Payment innovations can be either drivers of or barriers to the process of establishing a single and efficient market for payment services. On the one hand, they can speed up the integration process, whereby payment service providers move from offering solutions for a purely national market towards more integrated Europe-wide solutions.
On the other hand, they can slow down integration if, for instance, they act as a barrier to entry or contribute to the fragmentation of payment services offered in Europe. Some innovations and developments may potentially threaten the security and integrity of payment systems, while others may offer better protection against existing or new security threats.
Below is a short description of the most relevant types of retail payment innovation. A more detailed description of these innovations can be found in the 7th SEPA Progress Report.
In addition to paper-based mandates, the SEPA direct debit enables the issuing of mandates that have been created through electronic channels, which are known as e-mandates. The e-mandate process allows debtors and creditors to agree on mandates in a fully electronic way. The e-mandate solution is based on online banking services, whereby the debtor can use his/her online banking credentials. The European Payments Council has provided rules for implementing the e-mandate service as an optional feature within the SEPA Direct Debit Scheme Rulebooks.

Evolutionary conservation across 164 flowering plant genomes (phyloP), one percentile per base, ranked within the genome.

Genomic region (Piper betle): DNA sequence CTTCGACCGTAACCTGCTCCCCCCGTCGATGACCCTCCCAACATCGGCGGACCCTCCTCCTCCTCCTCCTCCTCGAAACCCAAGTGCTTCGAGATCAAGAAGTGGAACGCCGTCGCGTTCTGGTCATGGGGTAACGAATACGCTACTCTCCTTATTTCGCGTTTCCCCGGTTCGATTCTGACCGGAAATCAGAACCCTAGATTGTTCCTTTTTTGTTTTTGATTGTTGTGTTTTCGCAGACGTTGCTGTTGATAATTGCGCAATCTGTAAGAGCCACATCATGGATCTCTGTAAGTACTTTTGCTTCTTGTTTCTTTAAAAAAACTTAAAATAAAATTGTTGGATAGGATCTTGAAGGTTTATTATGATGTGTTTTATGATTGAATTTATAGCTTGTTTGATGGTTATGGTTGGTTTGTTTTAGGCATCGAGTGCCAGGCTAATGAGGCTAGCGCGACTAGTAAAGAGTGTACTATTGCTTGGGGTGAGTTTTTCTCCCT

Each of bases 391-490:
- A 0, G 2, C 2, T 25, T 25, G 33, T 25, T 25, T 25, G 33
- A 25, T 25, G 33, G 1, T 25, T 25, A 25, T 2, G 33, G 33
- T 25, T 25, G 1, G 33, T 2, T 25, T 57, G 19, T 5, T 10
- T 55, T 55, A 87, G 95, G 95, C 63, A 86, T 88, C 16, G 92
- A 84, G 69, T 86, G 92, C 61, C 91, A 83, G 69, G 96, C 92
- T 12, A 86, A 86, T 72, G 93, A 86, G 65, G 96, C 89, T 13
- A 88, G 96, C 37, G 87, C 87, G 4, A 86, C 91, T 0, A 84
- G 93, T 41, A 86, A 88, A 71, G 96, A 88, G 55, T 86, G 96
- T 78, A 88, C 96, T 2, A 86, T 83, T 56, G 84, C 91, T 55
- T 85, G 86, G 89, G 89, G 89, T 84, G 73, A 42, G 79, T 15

Online e-payments (internet payments) are payments for which the payment data and the payment instruction are transmitted and confirmed via the internet between the customer and his/her payment service provider in the course of an online purchase of goods or services from a web merchant.
This definition excludes payments that are initiated via an online banking application, but which are not integrated in the process of online shopping. No differentiation is made between the device (computer, mobile phone) and/or the service technology used to access the internet as long as the payment data is transmitted and confirmed via the internet.
Mobile payments (m-payments) are payments for which the payment data and the payment instruction are transmitted and/or confirmed via mobile communication and data transmission technology through a mobile device. Mobile payments can be classified as proximity payments (contactless payments using, for example, near field communication technology) and as remote payments.
Electronic invoicing (also known as electronic bill presentment and payment – EBPP) can be defined as the sending or making available of invoices and their subsequent processing and storage, wholly by electronic means.
Electronic invoicing offers substantial benefits over paper invoicing, such as faster payments, fewer errors, reduced printing and postage costs and, most importantly, full process automation and integration from order to payment between trading parties. It is estimated that businesses in SEPA can save up to €65 billion per year when using e-invoicing. For further information on e-invoicing and the role of the European Commission therein, see the European Commission’s website .
From time to time the ECB looks into specific developments in retail payments to assess if they affect the tasks of the Eurosystem . Some of the results were published in special reports and discussed at special conferences.